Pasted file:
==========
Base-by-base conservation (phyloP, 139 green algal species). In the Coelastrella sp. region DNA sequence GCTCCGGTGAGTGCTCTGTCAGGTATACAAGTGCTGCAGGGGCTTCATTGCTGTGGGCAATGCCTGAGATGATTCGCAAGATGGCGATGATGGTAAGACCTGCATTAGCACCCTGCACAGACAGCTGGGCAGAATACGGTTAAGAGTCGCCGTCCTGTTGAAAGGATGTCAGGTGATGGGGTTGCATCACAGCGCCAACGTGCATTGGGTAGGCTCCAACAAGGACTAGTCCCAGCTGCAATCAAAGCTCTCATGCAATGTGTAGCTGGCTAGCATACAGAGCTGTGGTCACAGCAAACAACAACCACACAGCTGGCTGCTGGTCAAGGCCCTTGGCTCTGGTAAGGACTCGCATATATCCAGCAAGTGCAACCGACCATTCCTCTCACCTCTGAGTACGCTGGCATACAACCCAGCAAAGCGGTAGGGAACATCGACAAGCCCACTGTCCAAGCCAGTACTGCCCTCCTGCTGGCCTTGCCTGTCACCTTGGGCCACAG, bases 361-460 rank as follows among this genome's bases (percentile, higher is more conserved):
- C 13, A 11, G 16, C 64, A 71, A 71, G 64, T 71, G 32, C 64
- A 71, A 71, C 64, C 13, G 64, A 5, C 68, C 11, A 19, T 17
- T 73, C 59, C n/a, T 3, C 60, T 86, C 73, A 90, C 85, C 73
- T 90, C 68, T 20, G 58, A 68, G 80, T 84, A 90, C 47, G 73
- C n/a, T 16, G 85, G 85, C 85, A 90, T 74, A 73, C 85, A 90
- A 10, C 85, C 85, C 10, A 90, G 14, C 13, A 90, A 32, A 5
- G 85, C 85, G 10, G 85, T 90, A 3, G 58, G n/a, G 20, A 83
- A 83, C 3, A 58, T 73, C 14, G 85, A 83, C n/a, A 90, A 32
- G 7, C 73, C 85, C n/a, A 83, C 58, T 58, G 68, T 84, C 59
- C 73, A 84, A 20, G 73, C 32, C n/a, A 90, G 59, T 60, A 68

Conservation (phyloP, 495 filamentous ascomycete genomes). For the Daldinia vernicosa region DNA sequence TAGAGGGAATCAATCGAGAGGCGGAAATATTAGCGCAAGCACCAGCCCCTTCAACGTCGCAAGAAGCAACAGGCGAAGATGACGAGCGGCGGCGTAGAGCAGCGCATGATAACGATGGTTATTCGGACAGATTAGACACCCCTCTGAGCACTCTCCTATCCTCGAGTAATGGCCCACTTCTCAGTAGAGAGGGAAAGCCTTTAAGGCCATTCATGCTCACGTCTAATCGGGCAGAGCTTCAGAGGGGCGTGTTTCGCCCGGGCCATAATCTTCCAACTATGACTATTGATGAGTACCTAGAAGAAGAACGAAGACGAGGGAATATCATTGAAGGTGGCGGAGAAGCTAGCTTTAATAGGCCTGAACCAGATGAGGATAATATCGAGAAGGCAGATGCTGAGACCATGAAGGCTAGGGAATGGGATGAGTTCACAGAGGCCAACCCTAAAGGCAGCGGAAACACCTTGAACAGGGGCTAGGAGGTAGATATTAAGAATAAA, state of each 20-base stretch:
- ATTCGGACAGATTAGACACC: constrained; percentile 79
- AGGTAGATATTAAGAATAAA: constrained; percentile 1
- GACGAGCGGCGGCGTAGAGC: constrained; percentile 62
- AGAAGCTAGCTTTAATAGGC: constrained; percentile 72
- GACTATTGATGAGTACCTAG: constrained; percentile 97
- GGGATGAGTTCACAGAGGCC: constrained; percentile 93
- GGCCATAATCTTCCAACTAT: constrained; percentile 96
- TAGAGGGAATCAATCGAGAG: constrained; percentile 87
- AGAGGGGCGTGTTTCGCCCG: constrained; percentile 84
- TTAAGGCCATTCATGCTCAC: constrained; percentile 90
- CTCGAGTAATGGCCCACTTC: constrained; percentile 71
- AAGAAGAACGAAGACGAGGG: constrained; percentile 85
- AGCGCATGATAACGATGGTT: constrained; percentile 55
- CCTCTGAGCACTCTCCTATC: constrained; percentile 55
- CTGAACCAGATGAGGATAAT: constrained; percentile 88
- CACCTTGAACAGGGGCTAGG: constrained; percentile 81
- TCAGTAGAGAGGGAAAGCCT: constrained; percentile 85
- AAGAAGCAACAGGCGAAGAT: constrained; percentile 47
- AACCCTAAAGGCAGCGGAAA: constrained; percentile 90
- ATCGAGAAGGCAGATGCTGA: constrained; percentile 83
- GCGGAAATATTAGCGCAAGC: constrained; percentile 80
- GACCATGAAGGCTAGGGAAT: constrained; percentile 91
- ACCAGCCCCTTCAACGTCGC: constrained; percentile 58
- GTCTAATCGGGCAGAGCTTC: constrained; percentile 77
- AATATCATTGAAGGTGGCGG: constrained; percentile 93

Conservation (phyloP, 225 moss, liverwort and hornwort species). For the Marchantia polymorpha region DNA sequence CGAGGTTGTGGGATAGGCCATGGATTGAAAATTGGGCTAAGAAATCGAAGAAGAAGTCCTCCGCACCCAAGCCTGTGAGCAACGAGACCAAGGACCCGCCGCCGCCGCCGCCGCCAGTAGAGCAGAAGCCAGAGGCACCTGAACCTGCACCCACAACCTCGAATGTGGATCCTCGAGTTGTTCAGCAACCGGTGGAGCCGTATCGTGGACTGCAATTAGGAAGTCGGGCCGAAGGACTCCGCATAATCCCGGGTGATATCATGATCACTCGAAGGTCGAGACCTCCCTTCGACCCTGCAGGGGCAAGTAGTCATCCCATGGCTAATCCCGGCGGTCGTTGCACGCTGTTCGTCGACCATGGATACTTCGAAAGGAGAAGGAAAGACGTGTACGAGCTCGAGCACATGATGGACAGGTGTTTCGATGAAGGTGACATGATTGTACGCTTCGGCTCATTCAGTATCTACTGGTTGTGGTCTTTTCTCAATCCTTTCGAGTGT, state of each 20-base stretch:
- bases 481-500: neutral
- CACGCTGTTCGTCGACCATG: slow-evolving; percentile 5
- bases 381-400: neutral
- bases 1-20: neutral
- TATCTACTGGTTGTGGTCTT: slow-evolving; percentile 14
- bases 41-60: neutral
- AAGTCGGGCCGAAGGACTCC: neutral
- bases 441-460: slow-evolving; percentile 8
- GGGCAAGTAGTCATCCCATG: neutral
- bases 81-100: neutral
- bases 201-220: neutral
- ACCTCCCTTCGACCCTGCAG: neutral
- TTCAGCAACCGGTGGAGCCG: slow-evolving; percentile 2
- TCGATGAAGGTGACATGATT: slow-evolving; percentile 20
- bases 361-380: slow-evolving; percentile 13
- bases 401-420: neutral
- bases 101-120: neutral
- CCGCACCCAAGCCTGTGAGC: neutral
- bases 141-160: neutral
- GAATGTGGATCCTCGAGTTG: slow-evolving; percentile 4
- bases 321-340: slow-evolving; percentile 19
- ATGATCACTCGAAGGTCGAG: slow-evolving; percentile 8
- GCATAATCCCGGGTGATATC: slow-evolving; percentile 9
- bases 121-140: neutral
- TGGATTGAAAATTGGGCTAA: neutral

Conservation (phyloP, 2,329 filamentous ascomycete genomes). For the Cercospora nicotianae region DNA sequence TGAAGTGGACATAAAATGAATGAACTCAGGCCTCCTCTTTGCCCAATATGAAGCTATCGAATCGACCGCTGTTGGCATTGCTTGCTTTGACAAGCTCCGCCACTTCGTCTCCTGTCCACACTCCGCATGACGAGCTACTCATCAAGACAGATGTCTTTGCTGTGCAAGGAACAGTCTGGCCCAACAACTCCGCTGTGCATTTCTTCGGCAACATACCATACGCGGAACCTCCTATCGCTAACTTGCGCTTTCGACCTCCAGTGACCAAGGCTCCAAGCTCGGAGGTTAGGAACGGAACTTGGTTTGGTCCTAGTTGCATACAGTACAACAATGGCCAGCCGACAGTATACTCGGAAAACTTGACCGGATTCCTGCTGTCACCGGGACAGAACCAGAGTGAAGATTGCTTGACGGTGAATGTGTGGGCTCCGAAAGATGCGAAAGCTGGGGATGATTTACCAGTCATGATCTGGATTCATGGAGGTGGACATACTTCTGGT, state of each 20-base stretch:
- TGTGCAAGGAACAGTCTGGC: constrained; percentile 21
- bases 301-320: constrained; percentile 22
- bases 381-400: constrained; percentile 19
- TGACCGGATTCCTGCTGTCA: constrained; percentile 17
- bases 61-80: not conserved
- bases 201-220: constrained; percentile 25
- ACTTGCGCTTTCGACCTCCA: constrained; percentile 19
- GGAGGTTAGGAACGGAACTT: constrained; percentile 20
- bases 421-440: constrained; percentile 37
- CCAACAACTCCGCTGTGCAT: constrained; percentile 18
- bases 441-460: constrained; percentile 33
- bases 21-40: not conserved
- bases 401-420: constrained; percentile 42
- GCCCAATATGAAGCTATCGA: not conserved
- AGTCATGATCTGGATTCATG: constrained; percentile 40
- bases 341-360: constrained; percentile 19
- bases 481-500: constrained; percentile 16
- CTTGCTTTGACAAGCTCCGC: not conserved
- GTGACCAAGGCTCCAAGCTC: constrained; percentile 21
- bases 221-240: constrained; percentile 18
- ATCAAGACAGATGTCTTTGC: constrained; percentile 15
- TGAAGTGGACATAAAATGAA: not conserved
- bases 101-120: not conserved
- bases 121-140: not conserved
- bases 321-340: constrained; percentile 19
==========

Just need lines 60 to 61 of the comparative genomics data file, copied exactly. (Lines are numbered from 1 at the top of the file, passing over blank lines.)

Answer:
- ATGATCACTCGAAGGTCGAG: slow-evolving; percentile 8
- GCATAATCCCGGGTGATATC: slow-evolving; percentile 9